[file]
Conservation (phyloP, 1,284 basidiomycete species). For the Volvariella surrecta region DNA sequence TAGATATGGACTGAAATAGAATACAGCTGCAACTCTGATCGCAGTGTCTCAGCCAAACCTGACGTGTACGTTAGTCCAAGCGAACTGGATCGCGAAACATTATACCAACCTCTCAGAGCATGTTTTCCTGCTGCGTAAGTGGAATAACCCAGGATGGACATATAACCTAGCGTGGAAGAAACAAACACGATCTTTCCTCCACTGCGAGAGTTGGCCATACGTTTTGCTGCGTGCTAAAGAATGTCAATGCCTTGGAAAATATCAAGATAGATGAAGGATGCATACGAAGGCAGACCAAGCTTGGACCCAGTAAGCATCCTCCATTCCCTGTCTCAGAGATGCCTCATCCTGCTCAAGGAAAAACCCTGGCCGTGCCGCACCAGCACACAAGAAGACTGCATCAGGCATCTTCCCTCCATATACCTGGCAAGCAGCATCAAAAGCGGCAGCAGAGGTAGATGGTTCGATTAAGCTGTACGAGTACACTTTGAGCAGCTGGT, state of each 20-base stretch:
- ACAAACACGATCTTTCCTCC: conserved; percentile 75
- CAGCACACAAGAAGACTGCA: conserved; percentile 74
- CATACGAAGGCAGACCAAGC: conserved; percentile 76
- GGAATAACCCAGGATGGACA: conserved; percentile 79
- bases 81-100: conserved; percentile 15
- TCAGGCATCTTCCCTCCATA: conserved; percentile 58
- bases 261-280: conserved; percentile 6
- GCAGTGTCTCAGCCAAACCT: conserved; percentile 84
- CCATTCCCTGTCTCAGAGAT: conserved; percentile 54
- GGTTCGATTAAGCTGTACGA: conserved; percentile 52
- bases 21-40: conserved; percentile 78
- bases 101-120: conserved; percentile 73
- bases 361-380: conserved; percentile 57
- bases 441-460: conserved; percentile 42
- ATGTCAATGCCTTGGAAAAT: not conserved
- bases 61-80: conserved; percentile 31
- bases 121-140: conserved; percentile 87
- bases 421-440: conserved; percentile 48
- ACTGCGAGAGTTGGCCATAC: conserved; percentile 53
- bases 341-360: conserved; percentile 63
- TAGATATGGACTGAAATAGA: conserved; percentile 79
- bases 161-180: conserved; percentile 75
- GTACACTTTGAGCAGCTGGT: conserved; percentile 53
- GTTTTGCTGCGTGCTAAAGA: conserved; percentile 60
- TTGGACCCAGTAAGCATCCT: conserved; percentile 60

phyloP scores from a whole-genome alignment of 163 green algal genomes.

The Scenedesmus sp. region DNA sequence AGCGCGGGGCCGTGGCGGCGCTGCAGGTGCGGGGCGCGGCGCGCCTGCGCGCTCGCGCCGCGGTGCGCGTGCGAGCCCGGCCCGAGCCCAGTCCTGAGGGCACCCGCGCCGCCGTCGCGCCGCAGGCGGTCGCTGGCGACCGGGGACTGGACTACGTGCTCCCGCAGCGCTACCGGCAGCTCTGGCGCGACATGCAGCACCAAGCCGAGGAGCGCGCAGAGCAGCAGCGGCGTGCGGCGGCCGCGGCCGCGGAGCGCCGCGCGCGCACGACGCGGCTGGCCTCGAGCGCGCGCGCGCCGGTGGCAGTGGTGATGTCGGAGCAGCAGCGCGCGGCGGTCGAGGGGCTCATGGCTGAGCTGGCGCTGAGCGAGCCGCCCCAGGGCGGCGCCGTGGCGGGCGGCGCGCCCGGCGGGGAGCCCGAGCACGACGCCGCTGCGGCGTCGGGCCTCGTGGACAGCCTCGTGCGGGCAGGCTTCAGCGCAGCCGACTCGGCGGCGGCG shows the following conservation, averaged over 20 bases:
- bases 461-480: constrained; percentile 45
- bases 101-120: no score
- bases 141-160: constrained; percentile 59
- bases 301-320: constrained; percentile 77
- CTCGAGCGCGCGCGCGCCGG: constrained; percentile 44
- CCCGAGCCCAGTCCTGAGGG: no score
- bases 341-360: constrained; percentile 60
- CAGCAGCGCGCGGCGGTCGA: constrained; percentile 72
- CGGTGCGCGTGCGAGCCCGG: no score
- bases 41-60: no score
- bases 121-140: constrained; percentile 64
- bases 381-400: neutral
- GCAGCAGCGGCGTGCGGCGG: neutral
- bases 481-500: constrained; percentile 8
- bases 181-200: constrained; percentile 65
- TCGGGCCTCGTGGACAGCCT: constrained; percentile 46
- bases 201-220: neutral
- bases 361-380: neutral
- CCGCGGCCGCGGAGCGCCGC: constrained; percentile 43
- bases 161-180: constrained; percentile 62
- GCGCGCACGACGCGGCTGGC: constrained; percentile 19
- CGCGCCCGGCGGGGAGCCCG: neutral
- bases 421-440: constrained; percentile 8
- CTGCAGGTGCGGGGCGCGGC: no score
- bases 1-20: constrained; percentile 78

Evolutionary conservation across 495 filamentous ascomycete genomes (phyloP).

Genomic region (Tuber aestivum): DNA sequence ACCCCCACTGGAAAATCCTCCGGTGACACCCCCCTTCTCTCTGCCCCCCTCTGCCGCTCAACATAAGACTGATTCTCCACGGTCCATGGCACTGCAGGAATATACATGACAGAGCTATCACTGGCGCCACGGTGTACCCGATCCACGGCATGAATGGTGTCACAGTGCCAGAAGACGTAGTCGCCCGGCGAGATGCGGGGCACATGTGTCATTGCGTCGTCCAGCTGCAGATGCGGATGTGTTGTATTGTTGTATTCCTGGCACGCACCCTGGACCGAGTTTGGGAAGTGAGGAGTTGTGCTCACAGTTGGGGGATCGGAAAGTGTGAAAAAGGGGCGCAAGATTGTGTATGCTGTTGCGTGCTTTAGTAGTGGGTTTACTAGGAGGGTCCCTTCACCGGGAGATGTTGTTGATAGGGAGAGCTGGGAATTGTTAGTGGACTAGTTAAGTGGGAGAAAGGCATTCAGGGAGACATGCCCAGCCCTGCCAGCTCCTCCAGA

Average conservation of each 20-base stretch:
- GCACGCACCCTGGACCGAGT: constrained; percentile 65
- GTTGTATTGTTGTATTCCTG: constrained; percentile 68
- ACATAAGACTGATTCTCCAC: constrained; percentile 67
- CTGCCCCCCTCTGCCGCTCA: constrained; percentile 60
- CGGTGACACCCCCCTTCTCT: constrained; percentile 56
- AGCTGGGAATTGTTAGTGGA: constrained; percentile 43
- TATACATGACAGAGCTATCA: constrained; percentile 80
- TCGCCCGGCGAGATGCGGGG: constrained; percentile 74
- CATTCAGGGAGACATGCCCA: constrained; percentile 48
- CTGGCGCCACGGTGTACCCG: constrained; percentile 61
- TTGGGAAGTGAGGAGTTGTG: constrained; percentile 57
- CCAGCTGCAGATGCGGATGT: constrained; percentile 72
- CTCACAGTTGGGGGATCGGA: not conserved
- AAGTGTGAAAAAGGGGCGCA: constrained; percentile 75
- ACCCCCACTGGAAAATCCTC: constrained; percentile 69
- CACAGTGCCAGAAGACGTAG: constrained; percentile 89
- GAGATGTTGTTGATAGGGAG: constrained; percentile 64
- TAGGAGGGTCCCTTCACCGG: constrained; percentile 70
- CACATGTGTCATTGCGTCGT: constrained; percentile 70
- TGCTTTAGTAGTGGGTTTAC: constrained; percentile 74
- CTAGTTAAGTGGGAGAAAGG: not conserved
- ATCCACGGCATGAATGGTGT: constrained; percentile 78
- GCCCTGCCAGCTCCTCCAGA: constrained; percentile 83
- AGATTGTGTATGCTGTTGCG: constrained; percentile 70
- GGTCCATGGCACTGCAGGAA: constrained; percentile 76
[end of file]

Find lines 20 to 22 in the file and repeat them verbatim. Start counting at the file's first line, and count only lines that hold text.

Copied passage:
- ACTGCGAGAGTTGGCCATAC: conserved; percentile 53
- bases 341-360: conserved; percentile 63
- TAGATATGGACTGAAATAGA: conserved; percentile 79